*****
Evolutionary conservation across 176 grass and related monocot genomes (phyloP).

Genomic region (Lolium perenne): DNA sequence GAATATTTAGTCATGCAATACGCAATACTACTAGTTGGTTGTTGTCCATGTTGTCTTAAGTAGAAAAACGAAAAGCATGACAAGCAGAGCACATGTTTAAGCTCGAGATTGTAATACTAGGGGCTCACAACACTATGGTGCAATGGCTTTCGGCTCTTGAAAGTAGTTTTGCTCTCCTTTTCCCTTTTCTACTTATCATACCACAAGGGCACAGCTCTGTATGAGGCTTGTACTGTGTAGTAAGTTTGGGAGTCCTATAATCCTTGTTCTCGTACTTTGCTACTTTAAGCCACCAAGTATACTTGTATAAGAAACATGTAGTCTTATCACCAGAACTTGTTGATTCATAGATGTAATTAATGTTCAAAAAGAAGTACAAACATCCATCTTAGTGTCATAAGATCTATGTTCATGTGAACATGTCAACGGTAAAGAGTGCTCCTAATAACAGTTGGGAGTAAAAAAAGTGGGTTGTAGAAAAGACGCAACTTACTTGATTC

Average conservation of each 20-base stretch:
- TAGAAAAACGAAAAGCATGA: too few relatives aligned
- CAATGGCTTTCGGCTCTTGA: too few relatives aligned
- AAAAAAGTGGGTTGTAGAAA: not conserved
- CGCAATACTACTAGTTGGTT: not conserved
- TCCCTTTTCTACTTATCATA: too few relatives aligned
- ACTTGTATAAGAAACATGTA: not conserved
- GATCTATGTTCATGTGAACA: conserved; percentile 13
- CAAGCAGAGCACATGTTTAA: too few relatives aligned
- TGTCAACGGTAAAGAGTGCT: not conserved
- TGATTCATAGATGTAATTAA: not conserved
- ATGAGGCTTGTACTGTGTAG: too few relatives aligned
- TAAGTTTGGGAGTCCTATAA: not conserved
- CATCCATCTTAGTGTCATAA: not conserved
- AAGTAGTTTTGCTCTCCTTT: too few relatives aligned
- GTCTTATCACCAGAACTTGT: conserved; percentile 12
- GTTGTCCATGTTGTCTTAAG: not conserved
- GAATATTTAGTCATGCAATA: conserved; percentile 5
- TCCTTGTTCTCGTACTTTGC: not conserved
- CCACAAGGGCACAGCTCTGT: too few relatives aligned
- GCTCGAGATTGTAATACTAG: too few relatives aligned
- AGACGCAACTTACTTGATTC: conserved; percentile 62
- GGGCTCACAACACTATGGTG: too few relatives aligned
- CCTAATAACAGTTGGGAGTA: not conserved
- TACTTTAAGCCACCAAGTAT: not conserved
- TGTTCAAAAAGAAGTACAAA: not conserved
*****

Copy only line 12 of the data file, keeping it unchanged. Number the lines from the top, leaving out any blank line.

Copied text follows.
- TGTCAACGGTAAAGAGTGCT: not conserved